Using an unusual power, the Supreme Court on Thursday afternoon suddenly turned an important case on government detention of foreign nationals from a review of federal statutes into a full-blown constitutional controversy. Two weeks after hearing argument on the government’s appeal in the case of Jennings v. Rodriguez, the Court ordered lawyers on both sides to file new written briefs on the same issues, but this time on how to answer them under the Constitution. The new briefing order is here .
Whether prolonged detention of non-citizens in prison-like conditions might violate the Constitution was an issue that hung heavily over the November 30 hearing, but Chief Justice John G. Roberts, Jr., and other Justices insisted that this was not an issue before the Court.
As the Court had granted review of the case on June 20, it was focused entirely on the meaning and scope of federal immigration laws governing detention. In fact, when the case was decided by the U.S. Court of Appeals for the Ninth Circuit, it created new rights for detained individuals to challenge their confinement under those laws, doing so because it said that, otherwise, it would have to strike down those laws as unconstitutional. That is the judicial technique called “constitutional avoidance,” and it is based on the long-standing tradition that federal courts will not answer constitutional questions unless they just can’t be avoided.
When the government appealed to the Supreme Court, it raised only statutory questions, all focused on whether a detained foreign national had a right to have a “bond hearing,” with the possibility of release, if that person had been confined for six months or more. All three questions in the petition turned only on the statutory language. The Ninth Circuit Court said that all detained individuals had a right to such a hearing if held six months or more, regardless of why they were being detained.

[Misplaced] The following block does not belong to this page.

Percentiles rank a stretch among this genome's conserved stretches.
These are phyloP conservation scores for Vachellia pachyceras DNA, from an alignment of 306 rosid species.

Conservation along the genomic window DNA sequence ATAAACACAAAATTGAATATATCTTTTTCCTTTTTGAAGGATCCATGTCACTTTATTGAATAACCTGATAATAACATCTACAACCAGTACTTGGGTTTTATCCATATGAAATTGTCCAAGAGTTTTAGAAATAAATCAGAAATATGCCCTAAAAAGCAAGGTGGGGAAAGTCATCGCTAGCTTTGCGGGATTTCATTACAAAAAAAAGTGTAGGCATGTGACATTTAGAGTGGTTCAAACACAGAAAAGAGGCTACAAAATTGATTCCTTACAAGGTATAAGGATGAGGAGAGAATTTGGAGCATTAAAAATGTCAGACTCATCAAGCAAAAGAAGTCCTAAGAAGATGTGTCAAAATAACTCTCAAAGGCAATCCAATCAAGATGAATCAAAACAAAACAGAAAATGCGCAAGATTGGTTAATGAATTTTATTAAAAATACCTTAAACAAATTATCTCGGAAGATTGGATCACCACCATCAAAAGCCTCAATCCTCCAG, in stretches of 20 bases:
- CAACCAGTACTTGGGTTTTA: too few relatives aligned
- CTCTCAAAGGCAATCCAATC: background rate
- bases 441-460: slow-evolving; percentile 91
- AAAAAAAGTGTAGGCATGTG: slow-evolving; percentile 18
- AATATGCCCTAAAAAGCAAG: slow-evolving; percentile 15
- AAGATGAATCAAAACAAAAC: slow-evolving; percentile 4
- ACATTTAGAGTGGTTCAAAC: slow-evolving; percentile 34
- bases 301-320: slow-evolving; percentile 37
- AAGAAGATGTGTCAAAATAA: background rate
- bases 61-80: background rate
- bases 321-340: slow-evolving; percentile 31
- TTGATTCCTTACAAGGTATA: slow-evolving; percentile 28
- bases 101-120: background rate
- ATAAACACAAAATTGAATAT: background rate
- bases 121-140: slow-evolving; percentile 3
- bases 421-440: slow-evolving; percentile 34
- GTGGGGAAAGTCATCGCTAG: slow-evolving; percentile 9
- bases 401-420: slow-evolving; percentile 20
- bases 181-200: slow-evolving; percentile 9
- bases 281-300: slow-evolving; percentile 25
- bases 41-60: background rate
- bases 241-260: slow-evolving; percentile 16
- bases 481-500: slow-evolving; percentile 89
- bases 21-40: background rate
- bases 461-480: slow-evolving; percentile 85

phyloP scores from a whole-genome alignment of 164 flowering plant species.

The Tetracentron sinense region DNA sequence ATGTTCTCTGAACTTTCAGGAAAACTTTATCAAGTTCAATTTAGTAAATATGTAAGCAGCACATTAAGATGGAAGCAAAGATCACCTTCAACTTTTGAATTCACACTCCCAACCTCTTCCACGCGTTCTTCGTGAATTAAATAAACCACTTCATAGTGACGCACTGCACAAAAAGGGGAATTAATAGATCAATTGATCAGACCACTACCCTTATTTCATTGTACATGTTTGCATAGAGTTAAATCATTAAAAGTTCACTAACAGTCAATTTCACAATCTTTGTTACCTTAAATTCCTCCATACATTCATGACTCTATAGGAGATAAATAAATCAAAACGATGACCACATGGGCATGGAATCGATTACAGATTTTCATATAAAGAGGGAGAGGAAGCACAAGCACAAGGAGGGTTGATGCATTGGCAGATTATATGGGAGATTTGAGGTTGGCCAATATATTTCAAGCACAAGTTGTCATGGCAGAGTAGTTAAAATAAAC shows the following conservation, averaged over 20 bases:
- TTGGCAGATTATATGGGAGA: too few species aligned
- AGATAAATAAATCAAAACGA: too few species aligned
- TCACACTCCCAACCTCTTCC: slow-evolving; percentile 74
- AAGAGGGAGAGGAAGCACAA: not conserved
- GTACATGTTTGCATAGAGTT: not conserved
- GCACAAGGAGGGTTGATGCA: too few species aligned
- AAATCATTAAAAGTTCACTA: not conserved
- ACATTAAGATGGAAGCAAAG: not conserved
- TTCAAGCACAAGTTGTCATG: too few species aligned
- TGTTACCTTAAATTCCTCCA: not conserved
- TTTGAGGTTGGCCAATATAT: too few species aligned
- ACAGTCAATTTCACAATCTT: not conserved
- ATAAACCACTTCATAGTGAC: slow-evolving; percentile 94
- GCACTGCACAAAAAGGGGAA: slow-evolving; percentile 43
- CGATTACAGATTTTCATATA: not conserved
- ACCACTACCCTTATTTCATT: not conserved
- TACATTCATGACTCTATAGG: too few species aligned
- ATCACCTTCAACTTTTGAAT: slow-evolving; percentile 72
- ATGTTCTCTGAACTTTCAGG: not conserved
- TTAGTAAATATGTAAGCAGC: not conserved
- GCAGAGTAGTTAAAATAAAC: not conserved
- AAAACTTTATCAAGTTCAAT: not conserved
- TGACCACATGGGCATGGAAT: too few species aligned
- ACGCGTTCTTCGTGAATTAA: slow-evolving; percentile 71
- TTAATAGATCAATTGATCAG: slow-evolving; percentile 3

Ordinarily, if a lower court does not decide a constitutional question, as in this case, the Supreme Court does not consider that question to be validly before it. That was the point the Chief Justice and others had made on November 30.
But the Supreme Court has authority that is considerably more expansive than lower federal courts do, to simply ask a new question on its own, or rewrite the questions that an appeal has sought to raise, and tell lawyers to answer the new version. That is what the Court did on Thursday.
Each of the questions in the new order is put in almost the same words as the statutory questions the Court had agreed to review, but each of the three questions begins with the phrase: “Whether the Constitution requires….” Among those questions is the portentous one of whether the Constitution requires a potential release hearing even for a detained “criminal or terrorist.”
Interestingly, at the November hearing, the Justice Department’s lawyer had argued that there had been no need for the lower court to avoid the constitutionality of detention because, he contended, Congress clearly had the power to order prolonged detention of those who have no explicit legal right to be in the country, with no clearcut limit on how long they could be kept in confinement.
After studying the Jennings case in private following the hearing last month, the Justices obviously came to the conclusion that the constitutional issues were clearly looming in the case, so they ordered lawyers to take on those questions; the lawyers have no option but to do so.
The new briefs are due from both sides simultaneously on January 17, with amicus briefs due ten days later on January 27, and reply briefs due simultaneously on February 6.
There was no indication that the Court would hold a new hearing on the constitutional issues. However, the Court has the option of scheduling a new hearing if it wishes after getting the added briefs.